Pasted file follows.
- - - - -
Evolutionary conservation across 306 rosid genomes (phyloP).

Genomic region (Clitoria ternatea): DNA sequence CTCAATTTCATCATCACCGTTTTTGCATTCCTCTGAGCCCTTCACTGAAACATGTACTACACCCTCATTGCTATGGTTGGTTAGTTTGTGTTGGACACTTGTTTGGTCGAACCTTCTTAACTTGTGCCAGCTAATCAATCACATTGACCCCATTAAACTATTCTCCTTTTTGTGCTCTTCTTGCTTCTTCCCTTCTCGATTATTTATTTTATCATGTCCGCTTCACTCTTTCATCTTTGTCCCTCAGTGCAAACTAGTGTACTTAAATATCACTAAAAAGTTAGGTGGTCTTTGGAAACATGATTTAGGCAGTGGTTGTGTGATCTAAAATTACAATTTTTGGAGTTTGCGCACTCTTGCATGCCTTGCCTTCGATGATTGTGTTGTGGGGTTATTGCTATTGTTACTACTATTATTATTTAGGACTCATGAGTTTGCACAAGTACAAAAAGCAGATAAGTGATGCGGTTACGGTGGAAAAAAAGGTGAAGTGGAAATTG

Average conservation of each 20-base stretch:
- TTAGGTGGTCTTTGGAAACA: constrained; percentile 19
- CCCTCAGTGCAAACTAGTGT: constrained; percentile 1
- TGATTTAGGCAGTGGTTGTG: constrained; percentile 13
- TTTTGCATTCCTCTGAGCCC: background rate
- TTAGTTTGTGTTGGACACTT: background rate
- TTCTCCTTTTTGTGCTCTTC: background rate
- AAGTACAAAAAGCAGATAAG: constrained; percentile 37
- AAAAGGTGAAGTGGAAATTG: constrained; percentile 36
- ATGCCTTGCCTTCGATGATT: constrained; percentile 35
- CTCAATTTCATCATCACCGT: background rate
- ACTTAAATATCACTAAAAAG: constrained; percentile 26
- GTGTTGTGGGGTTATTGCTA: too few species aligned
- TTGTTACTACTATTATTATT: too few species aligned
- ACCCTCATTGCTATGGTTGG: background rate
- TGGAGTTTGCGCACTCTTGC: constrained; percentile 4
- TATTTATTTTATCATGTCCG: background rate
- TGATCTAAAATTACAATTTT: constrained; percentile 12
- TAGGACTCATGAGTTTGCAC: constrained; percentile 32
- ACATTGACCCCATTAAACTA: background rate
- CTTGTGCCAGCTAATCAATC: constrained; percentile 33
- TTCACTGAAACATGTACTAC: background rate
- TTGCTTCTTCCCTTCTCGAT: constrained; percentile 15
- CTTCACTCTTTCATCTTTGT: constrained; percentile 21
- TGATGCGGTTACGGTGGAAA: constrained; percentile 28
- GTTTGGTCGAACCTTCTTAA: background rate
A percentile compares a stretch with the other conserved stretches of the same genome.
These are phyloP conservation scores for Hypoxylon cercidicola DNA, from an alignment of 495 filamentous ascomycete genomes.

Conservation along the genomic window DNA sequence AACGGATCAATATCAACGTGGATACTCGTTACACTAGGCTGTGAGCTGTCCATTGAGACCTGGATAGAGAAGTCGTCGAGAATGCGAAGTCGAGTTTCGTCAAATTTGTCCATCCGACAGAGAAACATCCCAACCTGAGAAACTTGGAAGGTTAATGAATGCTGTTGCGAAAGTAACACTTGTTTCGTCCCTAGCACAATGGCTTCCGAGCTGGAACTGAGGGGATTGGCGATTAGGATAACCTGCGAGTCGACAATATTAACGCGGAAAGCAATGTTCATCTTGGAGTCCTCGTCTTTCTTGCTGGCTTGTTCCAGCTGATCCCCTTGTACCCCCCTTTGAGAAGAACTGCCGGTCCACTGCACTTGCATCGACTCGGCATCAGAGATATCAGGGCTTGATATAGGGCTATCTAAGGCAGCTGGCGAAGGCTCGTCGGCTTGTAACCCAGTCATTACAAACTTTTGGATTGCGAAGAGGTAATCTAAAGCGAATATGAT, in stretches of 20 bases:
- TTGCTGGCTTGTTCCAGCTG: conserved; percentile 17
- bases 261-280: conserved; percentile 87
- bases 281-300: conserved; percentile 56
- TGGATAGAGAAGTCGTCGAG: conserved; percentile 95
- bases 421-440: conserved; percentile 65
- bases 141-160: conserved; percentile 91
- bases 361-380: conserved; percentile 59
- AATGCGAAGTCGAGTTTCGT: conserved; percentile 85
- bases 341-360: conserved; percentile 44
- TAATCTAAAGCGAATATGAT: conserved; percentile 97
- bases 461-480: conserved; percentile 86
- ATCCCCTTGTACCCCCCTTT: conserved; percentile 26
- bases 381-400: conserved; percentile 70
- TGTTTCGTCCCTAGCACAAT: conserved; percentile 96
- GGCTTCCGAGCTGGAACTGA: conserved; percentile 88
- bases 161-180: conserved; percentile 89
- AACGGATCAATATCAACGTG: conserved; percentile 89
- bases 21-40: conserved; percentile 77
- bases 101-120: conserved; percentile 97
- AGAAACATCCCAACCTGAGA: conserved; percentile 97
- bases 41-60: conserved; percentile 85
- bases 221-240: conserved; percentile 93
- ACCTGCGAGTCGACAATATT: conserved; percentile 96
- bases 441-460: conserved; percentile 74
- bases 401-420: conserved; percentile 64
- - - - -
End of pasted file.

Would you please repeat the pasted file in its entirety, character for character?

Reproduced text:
Evolutionary conservation across 306 rosid genomes (phyloP).

Genomic region (Clitoria ternatea): DNA sequence CTCAATTTCATCATCACCGTTTTTGCATTCCTCTGAGCCCTTCACTGAAACATGTACTACACCCTCATTGCTATGGTTGGTTAGTTTGTGTTGGACACTTGTTTGGTCGAACCTTCTTAACTTGTGCCAGCTAATCAATCACATTGACCCCATTAAACTATTCTCCTTTTTGTGCTCTTCTTGCTTCTTCCCTTCTCGATTATTTATTTTATCATGTCCGCTTCACTCTTTCATCTTTGTCCCTCAGTGCAAACTAGTGTACTTAAATATCACTAAAAAGTTAGGTGGTCTTTGGAAACATGATTTAGGCAGTGGTTGTGTGATCTAAAATTACAATTTTTGGAGTTTGCGCACTCTTGCATGCCTTGCCTTCGATGATTGTGTTGTGGGGTTATTGCTATTGTTACTACTATTATTATTTAGGACTCATGAGTTTGCACAAGTACAAAAAGCAGATAAGTGATGCGGTTACGGTGGAAAAAAAGGTGAAGTGGAAATTG

Average conservation of each 20-base stretch:
- TTAGGTGGTCTTTGGAAACA: constrained; percentile 19
- CCCTCAGTGCAAACTAGTGT: constrained; percentile 1
- TGATTTAGGCAGTGGTTGTG: constrained; percentile 13
- TTTTGCATTCCTCTGAGCCC: background rate
- TTAGTTTGTGTTGGACACTT: background rate
- TTCTCCTTTTTGTGCTCTTC: background rate
- AAGTACAAAAAGCAGATAAG: constrained; percentile 37
- AAAAGGTGAAGTGGAAATTG: constrained; percentile 36
- ATGCCTTGCCTTCGATGATT: constrained; percentile 35
- CTCAATTTCATCATCACCGT: background rate
- ACTTAAATATCACTAAAAAG: constrained; percentile 26
- GTGTTGTGGGGTTATTGCTA: too few species aligned
- TTGTTACTACTATTATTATT: too few species aligned
- ACCCTCATTGCTATGGTTGG: background rate
- TGGAGTTTGCGCACTCTTGC: constrained; percentile 4
- TATTTATTTTATCATGTCCG: background rate
- TGATCTAAAATTACAATTTT: constrained; percentile 12
- TAGGACTCATGAGTTTGCAC: constrained; percentile 32
- ACATTGACCCCATTAAACTA: background rate
- CTTGTGCCAGCTAATCAATC: constrained; percentile 33
- TTCACTGAAACATGTACTAC: background rate
- TTGCTTCTTCCCTTCTCGAT: constrained; percentile 15
- CTTCACTCTTTCATCTTTGT: constrained; percentile 21
- TGATGCGGTTACGGTGGAAA: constrained; percentile 28
- GTTTGGTCGAACCTTCTTAA: background rate
A percentile compares a stretch with the other conserved stretches of the same genome.
These are phyloP conservation scores for Hypoxylon cercidicola DNA, from an alignment of 495 filamentous ascomycete genomes.

Conservation along the genomic window DNA sequence AACGGATCAATATCAACGTGGATACTCGTTACACTAGGCTGTGAGCTGTCCATTGAGACCTGGATAGAGAAGTCGTCGAGAATGCGAAGTCGAGTTTCGTCAAATTTGTCCATCCGACAGAGAAACATCCCAACCTGAGAAACTTGGAAGGTTAATGAATGCTGTTGCGAAAGTAACACTTGTTTCGTCCCTAGCACAATGGCTTCCGAGCTGGAACTGAGGGGATTGGCGATTAGGATAACCTGCGAGTCGACAATATTAACGCGGAAAGCAATGTTCATCTTGGAGTCCTCGTCTTTCTTGCTGGCTTGTTCCAGCTGATCCCCTTGTACCCCCCTTTGAGAAGAACTGCCGGTCCACTGCACTTGCATCGACTCGGCATCAGAGATATCAGGGCTTGATATAGGGCTATCTAAGGCAGCTGGCGAAGGCTCGTCGGCTTGTAACCCAGTCATTACAAACTTTTGGATTGCGAAGAGGTAATCTAAAGCGAATATGAT, in stretches of 20 bases:
- TTGCTGGCTTGTTCCAGCTG: conserved; percentile 17
- bases 261-280: conserved; percentile 87
- bases 281-300: conserved; percentile 56
- TGGATAGAGAAGTCGTCGAG: conserved; percentile 95
- bases 421-440: conserved; percentile 65
- bases 141-160: conserved; percentile 91
- bases 361-380: conserved; percentile 59
- AATGCGAAGTCGAGTTTCGT: conserved; percentile 85
- bases 341-360: conserved; percentile 44
- TAATCTAAAGCGAATATGAT: conserved; percentile 97
- bases 461-480: conserved; percentile 86
- ATCCCCTTGTACCCCCCTTT: conserved; percentile 26
- bases 381-400: conserved; percentile 70
- TGTTTCGTCCCTAGCACAAT: conserved; percentile 96
- GGCTTCCGAGCTGGAACTGA: conserved; percentile 88
- bases 161-180: conserved; percentile 89
- AACGGATCAATATCAACGTG: conserved; percentile 89
- bases 21-40: conserved; percentile 77
- bases 101-120: conserved; percentile 97
- AGAAACATCCCAACCTGAGA: conserved; percentile 97
- bases 41-60: conserved; percentile 85
- bases 221-240: conserved; percentile 93
- ACCTGCGAGTCGACAATATT: conserved; percentile 96
- bases 441-460: conserved; percentile 74
- bases 401-420: conserved; percentile 64